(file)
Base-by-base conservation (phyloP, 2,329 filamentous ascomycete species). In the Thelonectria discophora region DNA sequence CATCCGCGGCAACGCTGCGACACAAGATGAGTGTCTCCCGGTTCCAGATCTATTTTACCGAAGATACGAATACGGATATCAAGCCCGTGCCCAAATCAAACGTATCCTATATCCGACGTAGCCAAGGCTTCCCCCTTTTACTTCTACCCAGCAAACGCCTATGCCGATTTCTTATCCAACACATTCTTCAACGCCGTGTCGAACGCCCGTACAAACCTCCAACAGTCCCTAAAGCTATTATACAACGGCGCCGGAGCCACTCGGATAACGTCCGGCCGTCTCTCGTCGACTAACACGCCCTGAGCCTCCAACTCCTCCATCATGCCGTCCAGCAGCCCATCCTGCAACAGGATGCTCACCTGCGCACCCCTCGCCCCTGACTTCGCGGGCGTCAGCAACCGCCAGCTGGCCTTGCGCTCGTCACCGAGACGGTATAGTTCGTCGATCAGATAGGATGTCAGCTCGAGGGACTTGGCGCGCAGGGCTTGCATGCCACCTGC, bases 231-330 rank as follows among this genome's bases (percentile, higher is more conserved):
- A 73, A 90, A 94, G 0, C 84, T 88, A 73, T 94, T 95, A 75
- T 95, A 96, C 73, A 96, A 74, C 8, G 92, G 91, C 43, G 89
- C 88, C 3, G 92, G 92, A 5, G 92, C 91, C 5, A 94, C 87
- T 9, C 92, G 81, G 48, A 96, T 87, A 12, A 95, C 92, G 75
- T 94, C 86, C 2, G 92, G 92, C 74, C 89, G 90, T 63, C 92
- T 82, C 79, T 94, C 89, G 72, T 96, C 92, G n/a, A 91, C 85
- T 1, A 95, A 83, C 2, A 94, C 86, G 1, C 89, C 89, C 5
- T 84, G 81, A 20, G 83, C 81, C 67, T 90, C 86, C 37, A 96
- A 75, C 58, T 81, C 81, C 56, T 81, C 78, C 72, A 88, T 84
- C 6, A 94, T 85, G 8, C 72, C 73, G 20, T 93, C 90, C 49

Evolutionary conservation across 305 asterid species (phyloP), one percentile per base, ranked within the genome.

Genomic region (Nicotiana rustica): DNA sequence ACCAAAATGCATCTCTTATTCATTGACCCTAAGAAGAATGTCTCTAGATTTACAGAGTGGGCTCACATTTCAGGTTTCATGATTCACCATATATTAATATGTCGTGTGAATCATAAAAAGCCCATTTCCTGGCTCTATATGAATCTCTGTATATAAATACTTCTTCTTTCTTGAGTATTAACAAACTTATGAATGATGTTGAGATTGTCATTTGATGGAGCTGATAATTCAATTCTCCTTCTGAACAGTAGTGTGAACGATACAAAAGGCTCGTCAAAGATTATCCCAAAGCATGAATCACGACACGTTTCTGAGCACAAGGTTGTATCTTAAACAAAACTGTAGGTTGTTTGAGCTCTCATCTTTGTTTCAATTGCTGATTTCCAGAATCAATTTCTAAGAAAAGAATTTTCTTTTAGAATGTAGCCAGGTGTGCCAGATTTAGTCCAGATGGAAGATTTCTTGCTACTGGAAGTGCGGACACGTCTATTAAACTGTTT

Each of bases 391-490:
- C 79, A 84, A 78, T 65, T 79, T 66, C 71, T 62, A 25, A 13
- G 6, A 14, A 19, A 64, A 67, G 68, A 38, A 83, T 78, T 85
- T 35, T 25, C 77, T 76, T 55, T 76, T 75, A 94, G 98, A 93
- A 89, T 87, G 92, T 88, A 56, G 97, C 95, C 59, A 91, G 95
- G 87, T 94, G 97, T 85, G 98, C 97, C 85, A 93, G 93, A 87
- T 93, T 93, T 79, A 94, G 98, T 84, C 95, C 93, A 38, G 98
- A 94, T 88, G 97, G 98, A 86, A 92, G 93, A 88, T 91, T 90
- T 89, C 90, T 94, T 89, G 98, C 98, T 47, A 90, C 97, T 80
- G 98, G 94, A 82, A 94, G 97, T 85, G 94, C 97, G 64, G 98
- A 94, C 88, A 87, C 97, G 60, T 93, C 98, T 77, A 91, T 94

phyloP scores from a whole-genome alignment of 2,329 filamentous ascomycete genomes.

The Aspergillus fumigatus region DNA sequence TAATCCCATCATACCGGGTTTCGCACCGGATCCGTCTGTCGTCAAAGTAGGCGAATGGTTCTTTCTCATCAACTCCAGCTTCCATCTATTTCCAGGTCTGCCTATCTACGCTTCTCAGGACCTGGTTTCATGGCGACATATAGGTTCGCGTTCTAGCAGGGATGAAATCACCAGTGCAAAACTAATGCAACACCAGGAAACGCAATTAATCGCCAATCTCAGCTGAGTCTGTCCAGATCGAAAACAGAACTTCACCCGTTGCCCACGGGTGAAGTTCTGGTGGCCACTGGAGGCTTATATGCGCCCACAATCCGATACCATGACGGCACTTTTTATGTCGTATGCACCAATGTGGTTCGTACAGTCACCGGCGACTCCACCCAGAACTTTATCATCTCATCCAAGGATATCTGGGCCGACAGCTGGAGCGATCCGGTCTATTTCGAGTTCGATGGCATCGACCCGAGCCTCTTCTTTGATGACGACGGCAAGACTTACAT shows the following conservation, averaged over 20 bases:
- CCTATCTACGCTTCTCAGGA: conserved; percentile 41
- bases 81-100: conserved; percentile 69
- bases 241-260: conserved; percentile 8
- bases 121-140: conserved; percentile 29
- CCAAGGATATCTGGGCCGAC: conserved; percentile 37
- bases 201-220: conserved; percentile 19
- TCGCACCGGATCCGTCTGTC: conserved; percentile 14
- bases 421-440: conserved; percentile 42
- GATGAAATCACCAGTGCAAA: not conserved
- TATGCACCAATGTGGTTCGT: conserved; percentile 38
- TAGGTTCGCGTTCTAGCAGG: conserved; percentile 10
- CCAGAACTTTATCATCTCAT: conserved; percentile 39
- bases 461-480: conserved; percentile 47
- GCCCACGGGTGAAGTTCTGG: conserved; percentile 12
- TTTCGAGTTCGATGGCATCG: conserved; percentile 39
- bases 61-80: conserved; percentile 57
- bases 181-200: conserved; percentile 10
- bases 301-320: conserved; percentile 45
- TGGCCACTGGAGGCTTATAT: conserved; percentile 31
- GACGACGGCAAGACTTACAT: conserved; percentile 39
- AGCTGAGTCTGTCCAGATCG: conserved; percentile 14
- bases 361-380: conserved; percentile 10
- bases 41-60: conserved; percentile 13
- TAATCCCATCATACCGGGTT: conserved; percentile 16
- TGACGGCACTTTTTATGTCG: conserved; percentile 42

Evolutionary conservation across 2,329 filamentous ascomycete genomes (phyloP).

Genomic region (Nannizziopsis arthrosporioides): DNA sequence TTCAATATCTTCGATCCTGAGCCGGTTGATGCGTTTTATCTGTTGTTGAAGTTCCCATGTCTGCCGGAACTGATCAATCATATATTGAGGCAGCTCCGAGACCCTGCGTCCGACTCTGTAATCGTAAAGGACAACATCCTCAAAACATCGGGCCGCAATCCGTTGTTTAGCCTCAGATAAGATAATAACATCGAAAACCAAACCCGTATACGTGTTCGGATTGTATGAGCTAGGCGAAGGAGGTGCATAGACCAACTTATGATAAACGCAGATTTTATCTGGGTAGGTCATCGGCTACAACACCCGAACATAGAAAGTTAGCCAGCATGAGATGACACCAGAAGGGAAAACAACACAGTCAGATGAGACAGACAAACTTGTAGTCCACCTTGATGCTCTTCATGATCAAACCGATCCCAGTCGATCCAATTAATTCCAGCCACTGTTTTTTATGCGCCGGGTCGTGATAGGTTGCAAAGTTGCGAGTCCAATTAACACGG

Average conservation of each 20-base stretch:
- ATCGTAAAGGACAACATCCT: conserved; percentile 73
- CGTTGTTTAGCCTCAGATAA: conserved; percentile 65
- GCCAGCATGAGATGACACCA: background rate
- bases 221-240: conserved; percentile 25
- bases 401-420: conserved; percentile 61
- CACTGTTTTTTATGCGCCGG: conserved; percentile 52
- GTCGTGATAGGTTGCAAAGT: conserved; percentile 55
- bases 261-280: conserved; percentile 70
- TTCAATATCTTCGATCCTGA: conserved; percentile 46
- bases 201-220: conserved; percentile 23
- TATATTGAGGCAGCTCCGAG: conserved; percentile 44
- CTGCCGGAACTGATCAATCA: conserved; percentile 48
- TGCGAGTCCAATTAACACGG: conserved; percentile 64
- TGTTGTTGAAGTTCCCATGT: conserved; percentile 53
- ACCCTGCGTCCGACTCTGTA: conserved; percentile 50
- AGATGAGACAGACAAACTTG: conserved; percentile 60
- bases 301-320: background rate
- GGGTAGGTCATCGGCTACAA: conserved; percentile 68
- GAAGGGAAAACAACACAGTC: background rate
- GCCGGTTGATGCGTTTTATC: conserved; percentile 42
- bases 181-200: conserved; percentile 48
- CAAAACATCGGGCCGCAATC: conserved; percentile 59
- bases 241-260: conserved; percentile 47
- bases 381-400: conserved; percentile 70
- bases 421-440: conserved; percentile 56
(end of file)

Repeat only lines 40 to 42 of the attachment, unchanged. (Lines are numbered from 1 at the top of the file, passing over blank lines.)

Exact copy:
- GCCCACGGGTGAAGTTCTGG: conserved; percentile 12
- TTTCGAGTTCGATGGCATCG: conserved; percentile 39
- bases 61-80: conserved; percentile 57